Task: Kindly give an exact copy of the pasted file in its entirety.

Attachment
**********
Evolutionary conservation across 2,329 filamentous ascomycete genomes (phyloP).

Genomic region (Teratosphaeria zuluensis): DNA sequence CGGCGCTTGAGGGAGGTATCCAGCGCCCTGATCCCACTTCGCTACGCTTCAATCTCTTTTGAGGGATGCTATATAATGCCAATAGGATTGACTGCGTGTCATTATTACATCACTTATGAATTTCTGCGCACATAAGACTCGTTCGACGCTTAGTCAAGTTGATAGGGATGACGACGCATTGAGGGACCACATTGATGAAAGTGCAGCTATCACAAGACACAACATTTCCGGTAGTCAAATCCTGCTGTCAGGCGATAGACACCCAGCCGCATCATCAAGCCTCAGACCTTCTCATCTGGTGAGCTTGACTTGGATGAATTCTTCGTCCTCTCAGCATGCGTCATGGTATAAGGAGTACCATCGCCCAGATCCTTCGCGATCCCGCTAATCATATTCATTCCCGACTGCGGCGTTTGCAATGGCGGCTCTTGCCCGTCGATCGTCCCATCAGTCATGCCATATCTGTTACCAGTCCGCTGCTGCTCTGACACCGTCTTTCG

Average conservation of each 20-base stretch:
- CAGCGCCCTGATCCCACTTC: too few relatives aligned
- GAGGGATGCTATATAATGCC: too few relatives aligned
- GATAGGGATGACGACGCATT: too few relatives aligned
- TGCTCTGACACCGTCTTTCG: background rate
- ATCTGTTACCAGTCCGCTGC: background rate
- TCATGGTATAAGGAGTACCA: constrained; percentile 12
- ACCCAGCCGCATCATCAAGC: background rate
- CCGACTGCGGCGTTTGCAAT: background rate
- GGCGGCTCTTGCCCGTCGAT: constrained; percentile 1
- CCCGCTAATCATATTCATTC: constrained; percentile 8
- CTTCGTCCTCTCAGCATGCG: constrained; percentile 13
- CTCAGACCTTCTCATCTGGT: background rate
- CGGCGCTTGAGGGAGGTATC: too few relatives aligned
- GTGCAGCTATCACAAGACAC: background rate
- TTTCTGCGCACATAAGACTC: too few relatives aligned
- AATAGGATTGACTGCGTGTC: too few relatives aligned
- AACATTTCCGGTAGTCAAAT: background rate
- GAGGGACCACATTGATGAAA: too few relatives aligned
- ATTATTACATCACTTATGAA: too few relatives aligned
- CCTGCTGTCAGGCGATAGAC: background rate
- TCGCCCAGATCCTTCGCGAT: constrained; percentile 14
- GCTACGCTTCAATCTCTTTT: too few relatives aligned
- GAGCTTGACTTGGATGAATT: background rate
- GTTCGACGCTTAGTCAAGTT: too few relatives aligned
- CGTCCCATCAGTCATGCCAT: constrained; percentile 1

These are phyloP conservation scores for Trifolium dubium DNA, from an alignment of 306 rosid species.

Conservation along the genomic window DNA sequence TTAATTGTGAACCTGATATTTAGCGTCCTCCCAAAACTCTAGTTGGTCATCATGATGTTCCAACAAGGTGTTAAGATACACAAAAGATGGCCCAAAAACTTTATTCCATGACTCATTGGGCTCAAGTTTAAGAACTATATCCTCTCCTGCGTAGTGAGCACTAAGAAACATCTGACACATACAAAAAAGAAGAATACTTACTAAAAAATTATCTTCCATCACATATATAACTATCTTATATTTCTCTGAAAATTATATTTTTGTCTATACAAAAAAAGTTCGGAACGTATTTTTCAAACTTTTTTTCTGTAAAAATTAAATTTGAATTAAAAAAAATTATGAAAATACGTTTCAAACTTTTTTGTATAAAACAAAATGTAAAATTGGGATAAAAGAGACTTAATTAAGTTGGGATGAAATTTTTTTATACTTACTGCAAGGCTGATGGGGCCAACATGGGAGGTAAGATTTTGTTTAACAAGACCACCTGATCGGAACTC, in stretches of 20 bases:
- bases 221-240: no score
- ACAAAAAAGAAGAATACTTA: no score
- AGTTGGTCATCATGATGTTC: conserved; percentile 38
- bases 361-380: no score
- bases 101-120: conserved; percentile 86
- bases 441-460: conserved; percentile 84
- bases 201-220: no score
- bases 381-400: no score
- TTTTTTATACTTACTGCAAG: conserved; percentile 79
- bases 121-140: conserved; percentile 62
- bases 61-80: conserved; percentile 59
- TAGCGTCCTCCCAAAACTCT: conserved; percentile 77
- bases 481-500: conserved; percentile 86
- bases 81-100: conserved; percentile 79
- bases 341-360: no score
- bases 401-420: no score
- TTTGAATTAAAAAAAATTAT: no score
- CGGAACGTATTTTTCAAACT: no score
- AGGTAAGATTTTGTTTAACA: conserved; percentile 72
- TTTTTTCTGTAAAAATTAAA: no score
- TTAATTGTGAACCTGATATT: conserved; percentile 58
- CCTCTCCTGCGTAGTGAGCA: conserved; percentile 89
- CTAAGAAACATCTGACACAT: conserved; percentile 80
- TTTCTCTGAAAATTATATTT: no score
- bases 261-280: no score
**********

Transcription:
Evolutionary conservation across 2,329 filamentous ascomycete genomes (phyloP).

Genomic region (Teratosphaeria zuluensis): DNA sequence CGGCGCTTGAGGGAGGTATCCAGCGCCCTGATCCCACTTCGCTACGCTTCAATCTCTTTTGAGGGATGCTATATAATGCCAATAGGATTGACTGCGTGTCATTATTACATCACTTATGAATTTCTGCGCACATAAGACTCGTTCGACGCTTAGTCAAGTTGATAGGGATGACGACGCATTGAGGGACCACATTGATGAAAGTGCAGCTATCACAAGACACAACATTTCCGGTAGTCAAATCCTGCTGTCAGGCGATAGACACCCAGCCGCATCATCAAGCCTCAGACCTTCTCATCTGGTGAGCTTGACTTGGATGAATTCTTCGTCCTCTCAGCATGCGTCATGGTATAAGGAGTACCATCGCCCAGATCCTTCGCGATCCCGCTAATCATATTCATTCCCGACTGCGGCGTTTGCAATGGCGGCTCTTGCCCGTCGATCGTCCCATCAGTCATGCCATATCTGTTACCAGTCCGCTGCTGCTCTGACACCGTCTTTCG

Average conservation of each 20-base stretch:
- CAGCGCCCTGATCCCACTTC: too few relatives aligned
- GAGGGATGCTATATAATGCC: too few relatives aligned
- GATAGGGATGACGACGCATT: too few relatives aligned
- TGCTCTGACACCGTCTTTCG: background rate
- ATCTGTTACCAGTCCGCTGC: background rate
- TCATGGTATAAGGAGTACCA: constrained; percentile 12
- ACCCAGCCGCATCATCAAGC: background rate
- CCGACTGCGGCGTTTGCAAT: background rate
- GGCGGCTCTTGCCCGTCGAT: constrained; percentile 1
- CCCGCTAATCATATTCATTC: constrained; percentile 8
- CTTCGTCCTCTCAGCATGCG: constrained; percentile 13
- CTCAGACCTTCTCATCTGGT: background rate
- CGGCGCTTGAGGGAGGTATC: too few relatives aligned
- GTGCAGCTATCACAAGACAC: background rate
- TTTCTGCGCACATAAGACTC: too few relatives aligned
- AATAGGATTGACTGCGTGTC: too few relatives aligned
- AACATTTCCGGTAGTCAAAT: background rate
- GAGGGACCACATTGATGAAA: too few relatives aligned
- ATTATTACATCACTTATGAA: too few relatives aligned
- CCTGCTGTCAGGCGATAGAC: background rate
- TCGCCCAGATCCTTCGCGAT: constrained; percentile 14
- GCTACGCTTCAATCTCTTTT: too few relatives aligned
- GAGCTTGACTTGGATGAATT: background rate
- GTTCGACGCTTAGTCAAGTT: too few relatives aligned
- CGTCCCATCAGTCATGCCAT: constrained; percentile 1

These are phyloP conservation scores for Trifolium dubium DNA, from an alignment of 306 rosid species.

Conservation along the genomic window DNA sequence TTAATTGTGAACCTGATATTTAGCGTCCTCCCAAAACTCTAGTTGGTCATCATGATGTTCCAACAAGGTGTTAAGATACACAAAAGATGGCCCAAAAACTTTATTCCATGACTCATTGGGCTCAAGTTTAAGAACTATATCCTCTCCTGCGTAGTGAGCACTAAGAAACATCTGACACATACAAAAAAGAAGAATACTTACTAAAAAATTATCTTCCATCACATATATAACTATCTTATATTTCTCTGAAAATTATATTTTTGTCTATACAAAAAAAGTTCGGAACGTATTTTTCAAACTTTTTTTCTGTAAAAATTAAATTTGAATTAAAAAAAATTATGAAAATACGTTTCAAACTTTTTTGTATAAAACAAAATGTAAAATTGGGATAAAAGAGACTTAATTAAGTTGGGATGAAATTTTTTTATACTTACTGCAAGGCTGATGGGGCCAACATGGGAGGTAAGATTTTGTTTAACAAGACCACCTGATCGGAACTC, in stretches of 20 bases:
- bases 221-240: no score
- ACAAAAAAGAAGAATACTTA: no score
- AGTTGGTCATCATGATGTTC: conserved; percentile 38
- bases 361-380: no score
- bases 101-120: conserved; percentile 86
- bases 441-460: conserved; percentile 84
- bases 201-220: no score
- bases 381-400: no score
- TTTTTTATACTTACTGCAAG: conserved; percentile 79
- bases 121-140: conserved; percentile 62
- bases 61-80: conserved; percentile 59
- TAGCGTCCTCCCAAAACTCT: conserved; percentile 77
- bases 481-500: conserved; percentile 86
- bases 81-100: conserved; percentile 79
- bases 341-360: no score
- bases 401-420: no score
- TTTGAATTAAAAAAAATTAT: no score
- CGGAACGTATTTTTCAAACT: no score
- AGGTAAGATTTTGTTTAACA: conserved; percentile 72
- TTTTTTCTGTAAAAATTAAA: no score
- TTAATTGTGAACCTGATATT: conserved; percentile 58
- CCTCTCCTGCGTAGTGAGCA: conserved; percentile 89
- CTAAGAAACATCTGACACAT: conserved; percentile 80
- TTTCTCTGAAAATTATATTT: no score
- bases 261-280: no score